PROGRAMS IN UGANDA
Uganda Program Components
The program is based in the Mukono district of Eastern Uganda. Training for volunteers occurs principally on site, but also through a large amount of training materials supplied beforehand. A variant of the Ugandan-generated Village Health Team Manual serves as the basis for training, and US instructors cover all areas within, including malaria, maternal-child issues, sanitation, clean drinking water, etc. As of 2017, Omni Med has sent over 100 volunteers to Uganda to train upwards of 1250 community health workers (VHTs). See more here.
Our work in Uganda is all done by staff, volunteers and VHTs. It all works together, but is best viewed through individual projects clarifed below and on the following pages.
Village Health Team Member Training
Omni Med has trained 1250 VHTs thus far, each during a week- long, highly structured training program. Most training is done by local MOH health personnel, with some done by our visiting volunteers. VHTs, locally elected by their villagers, then provide preventive & curative care, refer sick villagers to health centers, and collect data for the Ministry.
The Dr Deo Sekimpi Project
This project was named after Dr Sekimpi, a friend of Omni Med and one of Uganda's VHT program founders. This program is designed to maintain the VHTs once they have been trained. It consiststs of five components: home visits, quarterly meetings, local VHT leadership via elections, volunteering in local health centers, and VHT gatherings together.
Protected Water Sources
The region in which Omni Med trains and manages VHTs is marked by poor access to water. For many in this region, water is too scarce, too contaminated, or too expensive to appropriately or safely meet basic needs. Omni Med has constructed 30 protected water sources now bringing potable drinking water to over 8000 people. The objective is to train highly effective VHTs using our donated funding and the expertise of Mukadde John Lubanga and Mwebe Edward Mutimba to empower communities to construct a protected water source (PWS) for their own permanent, free use. This provision is given as a reward for the effective and impactful work performed by VHTs in those communities.
Insecticide Treated Net Installation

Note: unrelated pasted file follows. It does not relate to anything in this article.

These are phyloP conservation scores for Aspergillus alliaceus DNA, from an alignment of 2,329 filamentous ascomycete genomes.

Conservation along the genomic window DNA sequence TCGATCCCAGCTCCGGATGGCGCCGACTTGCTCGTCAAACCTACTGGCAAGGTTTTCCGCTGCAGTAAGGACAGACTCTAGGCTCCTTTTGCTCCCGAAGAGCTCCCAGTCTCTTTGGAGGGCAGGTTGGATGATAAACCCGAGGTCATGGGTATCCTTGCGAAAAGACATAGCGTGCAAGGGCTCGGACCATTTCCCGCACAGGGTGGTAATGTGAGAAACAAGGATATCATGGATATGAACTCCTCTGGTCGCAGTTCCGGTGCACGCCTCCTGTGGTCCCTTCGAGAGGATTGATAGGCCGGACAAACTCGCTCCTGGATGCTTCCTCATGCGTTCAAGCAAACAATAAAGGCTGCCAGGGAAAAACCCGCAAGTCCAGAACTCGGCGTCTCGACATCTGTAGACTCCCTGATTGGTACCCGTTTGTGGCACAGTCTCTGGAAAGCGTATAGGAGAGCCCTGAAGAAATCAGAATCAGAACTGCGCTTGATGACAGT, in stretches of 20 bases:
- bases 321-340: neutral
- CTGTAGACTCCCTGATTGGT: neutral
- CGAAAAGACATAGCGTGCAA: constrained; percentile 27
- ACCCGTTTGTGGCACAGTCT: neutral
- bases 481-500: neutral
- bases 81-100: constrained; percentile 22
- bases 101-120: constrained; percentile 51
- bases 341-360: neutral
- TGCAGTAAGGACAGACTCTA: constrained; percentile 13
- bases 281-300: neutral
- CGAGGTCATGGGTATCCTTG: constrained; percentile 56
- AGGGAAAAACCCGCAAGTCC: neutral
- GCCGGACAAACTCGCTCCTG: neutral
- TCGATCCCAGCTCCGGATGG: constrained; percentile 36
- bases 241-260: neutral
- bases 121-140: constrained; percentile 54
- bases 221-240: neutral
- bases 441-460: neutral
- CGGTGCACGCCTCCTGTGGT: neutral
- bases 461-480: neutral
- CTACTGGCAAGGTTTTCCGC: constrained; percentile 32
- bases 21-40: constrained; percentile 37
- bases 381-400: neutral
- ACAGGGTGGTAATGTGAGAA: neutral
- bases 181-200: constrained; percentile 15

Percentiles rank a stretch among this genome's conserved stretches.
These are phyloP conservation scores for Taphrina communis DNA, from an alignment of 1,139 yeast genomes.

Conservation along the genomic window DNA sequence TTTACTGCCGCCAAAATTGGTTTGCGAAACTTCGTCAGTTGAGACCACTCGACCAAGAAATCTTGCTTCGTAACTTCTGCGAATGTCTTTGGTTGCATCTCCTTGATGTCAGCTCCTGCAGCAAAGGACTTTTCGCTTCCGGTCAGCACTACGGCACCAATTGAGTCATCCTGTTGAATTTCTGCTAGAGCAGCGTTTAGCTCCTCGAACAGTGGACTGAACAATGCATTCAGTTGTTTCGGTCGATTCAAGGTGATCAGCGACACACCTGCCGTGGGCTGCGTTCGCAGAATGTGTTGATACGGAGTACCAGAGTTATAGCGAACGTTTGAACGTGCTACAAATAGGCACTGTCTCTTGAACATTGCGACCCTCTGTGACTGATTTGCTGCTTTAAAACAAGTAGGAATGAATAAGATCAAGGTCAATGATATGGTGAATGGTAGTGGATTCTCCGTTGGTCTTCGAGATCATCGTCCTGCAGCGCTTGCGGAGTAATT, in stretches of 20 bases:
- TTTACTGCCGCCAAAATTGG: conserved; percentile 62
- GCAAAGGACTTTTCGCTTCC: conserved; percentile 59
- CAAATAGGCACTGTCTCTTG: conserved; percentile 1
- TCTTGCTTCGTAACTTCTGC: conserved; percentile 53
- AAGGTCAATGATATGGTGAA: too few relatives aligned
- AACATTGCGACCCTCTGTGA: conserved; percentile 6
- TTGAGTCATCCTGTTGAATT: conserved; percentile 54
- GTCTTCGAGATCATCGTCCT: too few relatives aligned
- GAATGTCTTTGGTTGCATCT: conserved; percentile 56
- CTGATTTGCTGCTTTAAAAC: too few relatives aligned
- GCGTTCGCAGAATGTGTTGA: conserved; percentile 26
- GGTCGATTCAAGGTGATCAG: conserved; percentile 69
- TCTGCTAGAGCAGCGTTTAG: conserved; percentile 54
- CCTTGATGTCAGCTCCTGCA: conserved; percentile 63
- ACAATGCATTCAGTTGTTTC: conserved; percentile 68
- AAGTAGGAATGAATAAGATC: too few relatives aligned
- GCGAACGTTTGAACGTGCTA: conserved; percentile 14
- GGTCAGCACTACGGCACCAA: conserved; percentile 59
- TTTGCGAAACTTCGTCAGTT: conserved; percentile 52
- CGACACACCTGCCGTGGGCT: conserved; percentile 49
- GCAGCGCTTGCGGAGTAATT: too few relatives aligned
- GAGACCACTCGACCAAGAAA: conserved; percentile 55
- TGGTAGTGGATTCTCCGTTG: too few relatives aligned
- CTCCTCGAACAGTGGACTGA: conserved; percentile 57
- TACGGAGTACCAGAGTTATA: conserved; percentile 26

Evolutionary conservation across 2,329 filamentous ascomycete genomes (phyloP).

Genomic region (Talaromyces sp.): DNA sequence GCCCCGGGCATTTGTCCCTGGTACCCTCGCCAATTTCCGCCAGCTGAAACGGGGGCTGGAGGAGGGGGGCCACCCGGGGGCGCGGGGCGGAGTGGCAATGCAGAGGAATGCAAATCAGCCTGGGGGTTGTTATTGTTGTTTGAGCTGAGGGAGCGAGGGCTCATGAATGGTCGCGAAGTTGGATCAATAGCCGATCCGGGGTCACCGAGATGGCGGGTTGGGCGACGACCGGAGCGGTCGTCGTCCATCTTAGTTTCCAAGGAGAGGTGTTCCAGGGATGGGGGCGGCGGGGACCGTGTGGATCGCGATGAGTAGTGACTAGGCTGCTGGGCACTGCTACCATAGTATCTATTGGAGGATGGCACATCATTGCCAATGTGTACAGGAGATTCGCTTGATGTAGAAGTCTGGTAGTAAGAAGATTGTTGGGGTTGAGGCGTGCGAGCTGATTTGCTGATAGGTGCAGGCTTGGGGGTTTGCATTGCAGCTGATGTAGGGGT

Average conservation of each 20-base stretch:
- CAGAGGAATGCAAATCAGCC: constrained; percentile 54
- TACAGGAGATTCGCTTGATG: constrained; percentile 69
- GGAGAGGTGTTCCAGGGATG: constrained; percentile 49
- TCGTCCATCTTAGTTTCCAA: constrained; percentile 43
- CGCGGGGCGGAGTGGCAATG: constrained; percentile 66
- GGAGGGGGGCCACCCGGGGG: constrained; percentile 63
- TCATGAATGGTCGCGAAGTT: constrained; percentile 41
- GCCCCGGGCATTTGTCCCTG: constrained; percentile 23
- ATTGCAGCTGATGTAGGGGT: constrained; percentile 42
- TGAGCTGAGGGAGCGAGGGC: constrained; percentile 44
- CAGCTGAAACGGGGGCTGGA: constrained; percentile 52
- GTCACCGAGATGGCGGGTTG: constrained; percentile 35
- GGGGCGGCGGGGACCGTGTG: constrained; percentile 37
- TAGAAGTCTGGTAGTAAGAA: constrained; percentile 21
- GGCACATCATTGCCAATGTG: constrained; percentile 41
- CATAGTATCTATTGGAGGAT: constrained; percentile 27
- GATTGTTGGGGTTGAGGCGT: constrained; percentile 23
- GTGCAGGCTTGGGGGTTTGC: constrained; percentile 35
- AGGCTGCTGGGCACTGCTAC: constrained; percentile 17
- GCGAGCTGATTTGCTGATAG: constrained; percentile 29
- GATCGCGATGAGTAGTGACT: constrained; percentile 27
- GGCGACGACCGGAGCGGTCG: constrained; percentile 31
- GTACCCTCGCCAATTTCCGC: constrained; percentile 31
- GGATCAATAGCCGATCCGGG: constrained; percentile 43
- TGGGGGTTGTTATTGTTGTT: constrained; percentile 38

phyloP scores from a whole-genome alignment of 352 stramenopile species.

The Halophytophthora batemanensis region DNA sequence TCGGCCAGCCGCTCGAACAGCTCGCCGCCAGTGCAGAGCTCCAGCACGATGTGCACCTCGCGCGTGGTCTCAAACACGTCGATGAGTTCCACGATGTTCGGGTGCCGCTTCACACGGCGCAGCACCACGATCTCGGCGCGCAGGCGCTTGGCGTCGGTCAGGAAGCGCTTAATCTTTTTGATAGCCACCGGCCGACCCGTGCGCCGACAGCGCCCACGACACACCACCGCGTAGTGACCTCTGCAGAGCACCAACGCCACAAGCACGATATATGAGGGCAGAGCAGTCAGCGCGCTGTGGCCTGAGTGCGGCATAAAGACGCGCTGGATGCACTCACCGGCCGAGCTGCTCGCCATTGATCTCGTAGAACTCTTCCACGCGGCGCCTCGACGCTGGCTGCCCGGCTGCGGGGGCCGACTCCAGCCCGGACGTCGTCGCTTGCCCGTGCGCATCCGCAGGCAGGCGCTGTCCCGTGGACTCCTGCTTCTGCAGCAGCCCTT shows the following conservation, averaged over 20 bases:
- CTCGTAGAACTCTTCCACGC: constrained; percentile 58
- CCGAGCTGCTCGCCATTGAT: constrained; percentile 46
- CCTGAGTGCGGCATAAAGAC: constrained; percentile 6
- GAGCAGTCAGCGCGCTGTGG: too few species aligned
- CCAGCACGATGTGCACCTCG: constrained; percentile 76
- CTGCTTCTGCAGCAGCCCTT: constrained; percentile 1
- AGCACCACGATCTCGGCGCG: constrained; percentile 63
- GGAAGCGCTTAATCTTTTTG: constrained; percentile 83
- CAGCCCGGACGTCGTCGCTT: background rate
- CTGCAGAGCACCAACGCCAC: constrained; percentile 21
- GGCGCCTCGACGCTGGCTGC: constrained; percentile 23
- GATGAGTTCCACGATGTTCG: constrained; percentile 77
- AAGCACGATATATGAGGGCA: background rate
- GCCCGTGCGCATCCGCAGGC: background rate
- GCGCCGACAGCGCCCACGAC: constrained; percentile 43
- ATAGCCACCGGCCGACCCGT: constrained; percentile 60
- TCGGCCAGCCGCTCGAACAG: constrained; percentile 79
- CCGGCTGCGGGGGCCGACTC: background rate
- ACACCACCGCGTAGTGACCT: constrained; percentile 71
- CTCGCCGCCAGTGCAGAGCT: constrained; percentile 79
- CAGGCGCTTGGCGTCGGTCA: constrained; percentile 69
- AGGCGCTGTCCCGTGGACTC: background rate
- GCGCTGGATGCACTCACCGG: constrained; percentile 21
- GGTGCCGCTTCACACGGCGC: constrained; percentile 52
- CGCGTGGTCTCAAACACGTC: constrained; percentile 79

In 2009, TAMTAM (Together Against Malaria), an NGO based at MIT, partnered with Omni Med to distribute insecticide treated nets (ITNs) in Ntenjeru, Mukono District. In 2015, Omni Med received a three year grant from The American Academy of Pediatrics to distribute and track ITNs throughout Mukono District. That program is well underway.
Omni Med has partnered with The Cookstove Project in order to construct clay cookstoves for homes which significantly reduce harmful smoke inhalation. Most of the population uses open fires inside houses to cook food which results in smoke filling homes and the community, adversely affecting almost 4 million households in Uganda. The cookstove project reduces pneumonia rates by constructing a contained cooking chamber for efficient fuel combustion, made out of all locally available and free materials: termit mound clay, banana plant components, dried grass and water. Along with our colleagues in the Cookstove Project, we monitor, build, and track the cookstoves built in the Mukono District to improving life for local villagers.
James O'Donovan has partnered with Omni Med to pioneer a program using virtual programs loaded onto Android tablets to train VHTs. In 2016, we conducted a study comparing VHT knowledge from this program vs standard didactic training. We are expanding the scope of the training to cover all of the Ministry of Health's ICCM training modules. One can readily envision the potential of introducing tablets to rural area for ongoing education, data collection, communication of infectious disease outbreaks, and referral of sick villagers. This has great potential and should be scalable well beyond Mukono and Uganda.